All six variant calling pipelines performed competitively (with average > ~99% for recall and precision) for calling SNPs and INDELs in both WES and WGS samples. While the results show some variant callers provide a slightly better accuracy than others, this may be due to limitations with sample data collection. We used samples collected from a single lab, one hybrid capture protocol for WES, and one type of library prep from one version of a short-read platform. Also, there are variables for fine tuning filtering thresholds that can impact recall and precision rate. In our experience, researchers who are interested in the performance of pipelines on particular genome categories or loci weight those areas more than genome-wide accuracy.

We observed significant differences in all metrics when we called the samples against GRCh38 vs. hs37d5. We expected this since GRCh38 includes more sequences from repetitive regions, and many patches that may not exist in hs37d5. But while GRCh38 is more complete, it can pose more challenges for variant callers in difficult regions of the genome. For example, by looking at the GA4GH/GIAB genome-stratification results from hap.py, we found a 3- to 4-fold enrichment of false negative and false positive calls in difficult-to-map regions in GRCh38 compared to hs37d5 in WES samples. We suspect that the performance difference between the two builds is associated with their genome context. Newer versions of the truth set generated using linked- and long-read sequencing technologies, and improved pipelines could mitigate some of these differences (see PrecisionFDA Truth Challenge V2).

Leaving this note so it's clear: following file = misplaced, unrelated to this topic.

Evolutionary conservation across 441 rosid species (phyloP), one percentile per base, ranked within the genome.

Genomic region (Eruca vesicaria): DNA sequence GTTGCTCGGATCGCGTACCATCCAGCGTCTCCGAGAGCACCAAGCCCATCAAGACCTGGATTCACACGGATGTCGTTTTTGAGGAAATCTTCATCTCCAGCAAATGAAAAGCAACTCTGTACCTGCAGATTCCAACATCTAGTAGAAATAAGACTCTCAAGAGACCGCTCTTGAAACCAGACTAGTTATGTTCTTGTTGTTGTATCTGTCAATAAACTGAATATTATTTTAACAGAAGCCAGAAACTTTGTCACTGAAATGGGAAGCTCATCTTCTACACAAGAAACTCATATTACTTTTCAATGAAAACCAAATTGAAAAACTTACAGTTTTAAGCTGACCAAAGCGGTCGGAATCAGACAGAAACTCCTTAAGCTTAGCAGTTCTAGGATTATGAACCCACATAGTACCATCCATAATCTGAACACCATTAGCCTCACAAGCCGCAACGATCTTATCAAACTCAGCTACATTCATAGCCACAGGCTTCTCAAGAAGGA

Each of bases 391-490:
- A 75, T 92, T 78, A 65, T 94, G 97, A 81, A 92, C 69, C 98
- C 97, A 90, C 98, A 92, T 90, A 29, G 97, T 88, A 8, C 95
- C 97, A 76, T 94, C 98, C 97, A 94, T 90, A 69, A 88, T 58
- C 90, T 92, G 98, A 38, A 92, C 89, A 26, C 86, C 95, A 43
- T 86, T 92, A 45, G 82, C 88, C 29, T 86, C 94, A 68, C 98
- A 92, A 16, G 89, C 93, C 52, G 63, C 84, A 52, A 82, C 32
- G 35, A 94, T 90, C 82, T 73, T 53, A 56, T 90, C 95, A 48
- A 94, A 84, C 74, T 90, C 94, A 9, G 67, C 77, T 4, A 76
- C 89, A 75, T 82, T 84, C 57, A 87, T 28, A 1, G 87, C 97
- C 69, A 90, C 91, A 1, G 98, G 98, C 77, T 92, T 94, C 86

Turnaround time

We calculated the turnaround time for each pipeline by subtracting the start time of the analysis from the stop time. This timeframe covers the input/output from an S3 bucket to an EC2 instance, environment setup, and software processing time. Figure 3. presents the F1 scores for SNPs and turnaround time for each pipeline. Note that parabricks_deepvariant and strelka2 pipelines start from intermediate mapped BAM input. We inferred parabricks_deepvariant’s runtime from parabricks_germline’s and we skipped presenting strelka2’s runtime. We found that most pipelines have notably faster turnaround times compared to GATK.

There are many factors that directly impact the accuracy of variant calls and reported turnaround times, and our benchmark only shows a limited set of scenarios. A few important ones to keep in mind are: